The Seattle Seahawks added another piece to the defense on Saturday, selecting former Oklahoma cornerback Tre Brown with the 137th pick of the 2021 NFL Draft. At 5-foot-10-inches, Brown is smaller than past names like Richard Sherman and Byron Maxwell. However, head coach Pete Carroll and general manager John Schneider have no concerns about the rookie’s size.
The duo met with media members during the late stages of the NFL Draft to look back at a fairly quiet weekend. During this conversation, they confirmed that Brown will have a role on both defense and special teams. They also explained that the corner had the talent to go in the first round if he was slightly larger.
“The landscape is what it is,” Schneider told media members. “I’m sure Trey Brown would love to be 6-foot-2. If he was 6-foot-2, he’d be picked in the top 10. You can see him running all over in the Big 12 with all of the receivers and all of the speed that’s out there and competing his tail off.
“Yes, we would love to have big corners and all that, and we did right when we got here. But you’ve got to adjust to the times too, and there’s only a certain amount of players we can pick from. [It is] more about the person. We talked about it last night. This guy is a true competitor, he’s on the upswing, he’s overcome a lot, a Tulsa guy. He’s got a confidence about him that we love and treasure.”
Brown will have the opportunity to line up against outside receivers
When the Seahawks selected Brown, there were several questions about his role on the defense. Would he line up on the outside against bigger receivers, would he move inside to the nickel? Carroll provided some insight about the upcoming competition, listing multiple ways in which Brown will contribute as a rookie and into his career.
“He’s going to play outside. Start there, and we’re going to see what he brings to the competition,” Carroll explained. “He’s played outside through his years, hasn’t played as a featured nickel guy, but we know that he would have the ability to do that. The one-on-ones at the Senior Bowl were really indicative of his ability to stick to people. He went against really good receivers, really good one-on-one opportunities, and he can — whether he is playing inside or outside — he will do fine.”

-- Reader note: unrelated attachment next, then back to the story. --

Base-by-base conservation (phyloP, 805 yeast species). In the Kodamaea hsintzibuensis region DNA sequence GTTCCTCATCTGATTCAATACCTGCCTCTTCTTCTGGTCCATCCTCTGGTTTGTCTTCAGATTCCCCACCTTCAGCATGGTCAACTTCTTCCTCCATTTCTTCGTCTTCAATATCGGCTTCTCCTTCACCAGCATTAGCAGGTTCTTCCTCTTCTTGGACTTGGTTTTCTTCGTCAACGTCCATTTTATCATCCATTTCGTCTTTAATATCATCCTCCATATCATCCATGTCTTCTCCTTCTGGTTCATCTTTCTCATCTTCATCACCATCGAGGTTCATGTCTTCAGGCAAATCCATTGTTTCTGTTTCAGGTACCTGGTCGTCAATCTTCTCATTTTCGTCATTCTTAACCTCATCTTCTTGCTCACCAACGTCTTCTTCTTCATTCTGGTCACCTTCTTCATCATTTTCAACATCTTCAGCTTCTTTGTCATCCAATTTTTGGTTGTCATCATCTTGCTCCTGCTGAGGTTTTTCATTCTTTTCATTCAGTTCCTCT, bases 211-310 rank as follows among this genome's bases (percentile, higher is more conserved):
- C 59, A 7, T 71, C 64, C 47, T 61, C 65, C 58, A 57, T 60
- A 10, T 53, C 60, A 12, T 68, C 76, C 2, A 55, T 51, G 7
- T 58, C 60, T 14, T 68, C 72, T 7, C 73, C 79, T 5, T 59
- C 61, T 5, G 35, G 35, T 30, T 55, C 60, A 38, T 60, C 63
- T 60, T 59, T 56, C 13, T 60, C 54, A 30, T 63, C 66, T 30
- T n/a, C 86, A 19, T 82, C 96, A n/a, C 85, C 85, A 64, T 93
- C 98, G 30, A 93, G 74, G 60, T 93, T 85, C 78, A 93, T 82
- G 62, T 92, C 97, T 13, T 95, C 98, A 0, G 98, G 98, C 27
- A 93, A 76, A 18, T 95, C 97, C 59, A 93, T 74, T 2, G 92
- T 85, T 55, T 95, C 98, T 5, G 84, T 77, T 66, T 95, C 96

Carroll explained that the cornerbacks on the roster have played both inside and outside while finding success. He listed DJ Reed as a prime example after a season in which the former San Francisco 49ers defender registered the first two interceptions of his career and a career-high 62 total tackles. Carroll also used Reed as a comparison when discussing Brown’s aggressiveness and how he will fit in the scheme.
Brown can look to the past for an example of a standout ‘undersized’ corner
While the Seahawks have relied on taller cornerbacks during Carroll’s tenure, other teams have taken different approaches with varying levels of success. The Buffalo Bills and Minnesota Vikings both reaped the benefits of trusting an undersized player, Antoine Winfield, to cover top receivers.
A former Ohio State University defender, the 5-foot-9-inch Winfield landed with the Bills as a first-round pick in the 1999 NFL Draft. He became an immediate contributor for the New York team, appearing in 16 games as a rookie and intercepting two passes. He continued to helm the secondary for five seasons, starting 58 games and registering 357 total tackles.
Winfield signed with the Minnesota Vikings ahead of the 2004 season, kicking off the best seasons of his career. He started all but four of the games in which he appeared and faced several tough receivers, including Greg Jennings of the Green Bay Packers and Chad Johnson of the Cincinnati Bengals. During his time in the Twin Cities, Winfield intercepted 21 passes, returning two for touchdowns. He also showcased his power on a weekly basis, delivering crushing tackles to opposing wide receivers and running backs.
The Vikings used Winfield in several ways that the Seahawks could recreate with Brown. For example, the speedy cornerback often blitzed quarterbacks from his corner position, leading to 7.5 sacks. Winfield did so several times during a 2010 game against the Philadelphia Eagles, sacking Michael Vick twice and forcing a fumble that he returned 45 yards for a touchdown.
Brown already has experience blitzing quarterbacks from the secondary. His safety against the University of Texas is a fitting example. He rushed in from Sam Ehlinger’s right side during the 2018 Big 12 Championship, knocking the Texas quarterback onto his backside and delivering two points for Oklahoma. Will he continue this trend against Kyler Murray, Matthew Stafford, and Jimmy Garoppolo?
Winfield retired from the NFL in 2013 after briefly joining the Seattle Seahawks on a one-year, $3 million deal. However, he did not make the final roster, losing his job during final training camp cuts. Winfield hung up cleats and walked away from the NFL as only one of four players to record more than 600-plus tackles, 65-plus passes defensed, 15-plus interceptions, and 10-plus forced fumbles. The other players on the list are Ronde Barber, Ray Lewis, and Keith Bulluck. Winfield also proved that an undersized cornerback could find success in the NFL.